Growth for the world’s largest exporter hit its slowest pace in three years as demand for Chinese products waned in the U.S., Europe and elsewhere, prompting the country’s leaders to encourage investment with stimulus measures.
But analysts warned that China’s growth problems may not be solved by a simple injection of capital and a new round of government spending. Especially as many of today’s issues can be traced back to the way the country tried to kick start growth after the global financial crisis in 2008-2009.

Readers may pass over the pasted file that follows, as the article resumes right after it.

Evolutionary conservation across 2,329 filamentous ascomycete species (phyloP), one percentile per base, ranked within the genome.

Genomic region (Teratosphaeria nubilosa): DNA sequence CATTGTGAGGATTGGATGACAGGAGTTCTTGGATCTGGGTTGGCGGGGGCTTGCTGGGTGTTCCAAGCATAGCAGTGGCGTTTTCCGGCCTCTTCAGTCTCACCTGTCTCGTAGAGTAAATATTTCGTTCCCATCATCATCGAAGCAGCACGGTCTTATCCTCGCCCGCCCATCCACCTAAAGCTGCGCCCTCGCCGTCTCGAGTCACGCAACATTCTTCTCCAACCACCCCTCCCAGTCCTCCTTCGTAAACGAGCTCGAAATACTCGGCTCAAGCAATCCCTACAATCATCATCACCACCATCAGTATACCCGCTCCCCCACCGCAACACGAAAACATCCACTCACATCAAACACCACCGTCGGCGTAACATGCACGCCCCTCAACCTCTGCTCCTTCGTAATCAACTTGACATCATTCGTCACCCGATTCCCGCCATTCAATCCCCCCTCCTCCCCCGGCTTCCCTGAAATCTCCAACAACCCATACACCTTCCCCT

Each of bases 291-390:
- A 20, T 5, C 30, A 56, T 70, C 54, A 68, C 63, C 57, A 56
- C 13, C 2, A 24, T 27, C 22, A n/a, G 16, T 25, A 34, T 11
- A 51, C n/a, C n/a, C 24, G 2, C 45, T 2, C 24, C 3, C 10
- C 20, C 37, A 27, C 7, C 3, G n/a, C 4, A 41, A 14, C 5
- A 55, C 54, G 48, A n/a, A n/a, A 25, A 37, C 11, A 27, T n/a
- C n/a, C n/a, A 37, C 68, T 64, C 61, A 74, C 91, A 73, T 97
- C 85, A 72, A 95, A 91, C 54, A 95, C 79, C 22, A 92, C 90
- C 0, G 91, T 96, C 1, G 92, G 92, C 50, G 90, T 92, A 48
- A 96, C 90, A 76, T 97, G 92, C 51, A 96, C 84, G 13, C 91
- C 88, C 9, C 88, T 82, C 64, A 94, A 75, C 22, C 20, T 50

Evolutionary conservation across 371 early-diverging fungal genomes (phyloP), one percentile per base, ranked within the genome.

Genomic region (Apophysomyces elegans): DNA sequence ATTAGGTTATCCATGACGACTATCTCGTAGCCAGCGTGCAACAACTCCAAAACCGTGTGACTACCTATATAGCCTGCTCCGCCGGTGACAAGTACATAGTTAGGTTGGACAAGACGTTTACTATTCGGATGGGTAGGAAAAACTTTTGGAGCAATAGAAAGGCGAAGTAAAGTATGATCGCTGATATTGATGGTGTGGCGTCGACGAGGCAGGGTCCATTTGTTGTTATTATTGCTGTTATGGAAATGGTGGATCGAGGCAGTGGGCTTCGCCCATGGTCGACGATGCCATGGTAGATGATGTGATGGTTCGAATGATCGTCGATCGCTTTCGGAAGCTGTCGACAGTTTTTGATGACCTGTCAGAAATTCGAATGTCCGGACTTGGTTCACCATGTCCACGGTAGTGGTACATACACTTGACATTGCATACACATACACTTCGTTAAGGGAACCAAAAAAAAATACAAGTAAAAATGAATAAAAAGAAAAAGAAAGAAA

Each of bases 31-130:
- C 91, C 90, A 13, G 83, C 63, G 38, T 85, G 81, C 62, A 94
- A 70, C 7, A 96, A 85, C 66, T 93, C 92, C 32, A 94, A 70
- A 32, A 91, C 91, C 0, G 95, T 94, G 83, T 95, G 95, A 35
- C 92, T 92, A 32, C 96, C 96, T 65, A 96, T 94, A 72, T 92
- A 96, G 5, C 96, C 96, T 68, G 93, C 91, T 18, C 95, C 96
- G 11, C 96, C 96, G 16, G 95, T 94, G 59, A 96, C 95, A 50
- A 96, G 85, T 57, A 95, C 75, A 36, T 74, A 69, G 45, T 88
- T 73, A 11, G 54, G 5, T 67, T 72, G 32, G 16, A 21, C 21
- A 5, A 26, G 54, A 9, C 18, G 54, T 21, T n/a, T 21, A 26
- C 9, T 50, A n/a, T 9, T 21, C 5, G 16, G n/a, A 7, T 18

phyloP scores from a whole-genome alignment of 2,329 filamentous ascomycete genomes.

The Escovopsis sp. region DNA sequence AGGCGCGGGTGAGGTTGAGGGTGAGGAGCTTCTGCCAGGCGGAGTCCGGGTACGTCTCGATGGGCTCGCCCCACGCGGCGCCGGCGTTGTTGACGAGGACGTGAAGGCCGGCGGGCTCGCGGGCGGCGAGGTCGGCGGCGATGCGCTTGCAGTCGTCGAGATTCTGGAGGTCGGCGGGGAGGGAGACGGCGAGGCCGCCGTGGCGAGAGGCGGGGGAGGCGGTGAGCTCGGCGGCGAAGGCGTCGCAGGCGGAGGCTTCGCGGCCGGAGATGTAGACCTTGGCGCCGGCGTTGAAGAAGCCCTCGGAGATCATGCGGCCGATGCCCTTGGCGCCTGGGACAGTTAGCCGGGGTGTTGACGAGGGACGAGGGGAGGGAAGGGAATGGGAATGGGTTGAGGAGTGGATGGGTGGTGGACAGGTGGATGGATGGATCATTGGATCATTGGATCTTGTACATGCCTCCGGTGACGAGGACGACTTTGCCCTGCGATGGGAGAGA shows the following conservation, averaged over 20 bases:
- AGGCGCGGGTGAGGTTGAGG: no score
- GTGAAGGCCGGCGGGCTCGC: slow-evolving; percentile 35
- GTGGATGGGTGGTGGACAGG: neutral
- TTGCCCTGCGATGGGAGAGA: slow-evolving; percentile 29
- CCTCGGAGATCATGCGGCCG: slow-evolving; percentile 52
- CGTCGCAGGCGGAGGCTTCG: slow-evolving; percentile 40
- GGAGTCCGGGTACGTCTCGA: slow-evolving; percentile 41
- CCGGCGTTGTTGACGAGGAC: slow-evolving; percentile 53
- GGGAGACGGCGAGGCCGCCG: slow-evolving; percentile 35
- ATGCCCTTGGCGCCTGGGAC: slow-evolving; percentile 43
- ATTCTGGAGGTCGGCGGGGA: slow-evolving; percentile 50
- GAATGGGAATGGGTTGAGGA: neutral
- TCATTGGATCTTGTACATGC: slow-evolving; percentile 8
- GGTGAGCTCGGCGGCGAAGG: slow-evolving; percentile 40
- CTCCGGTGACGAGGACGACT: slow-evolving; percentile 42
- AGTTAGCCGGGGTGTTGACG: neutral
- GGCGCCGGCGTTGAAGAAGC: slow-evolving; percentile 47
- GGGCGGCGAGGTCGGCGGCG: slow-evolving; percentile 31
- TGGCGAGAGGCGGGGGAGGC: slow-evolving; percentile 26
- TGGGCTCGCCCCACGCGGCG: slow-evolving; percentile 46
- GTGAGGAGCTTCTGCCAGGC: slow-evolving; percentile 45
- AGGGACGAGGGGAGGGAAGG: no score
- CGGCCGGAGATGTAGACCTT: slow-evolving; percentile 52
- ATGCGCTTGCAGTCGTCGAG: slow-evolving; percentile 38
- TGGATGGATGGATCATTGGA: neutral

At the time the central government began pumping huge amounts of money into the economy, mainly on infrastructure and construction spending.
This led to excess capacity, a surge in property prices and an increase in consumer costs and inflation.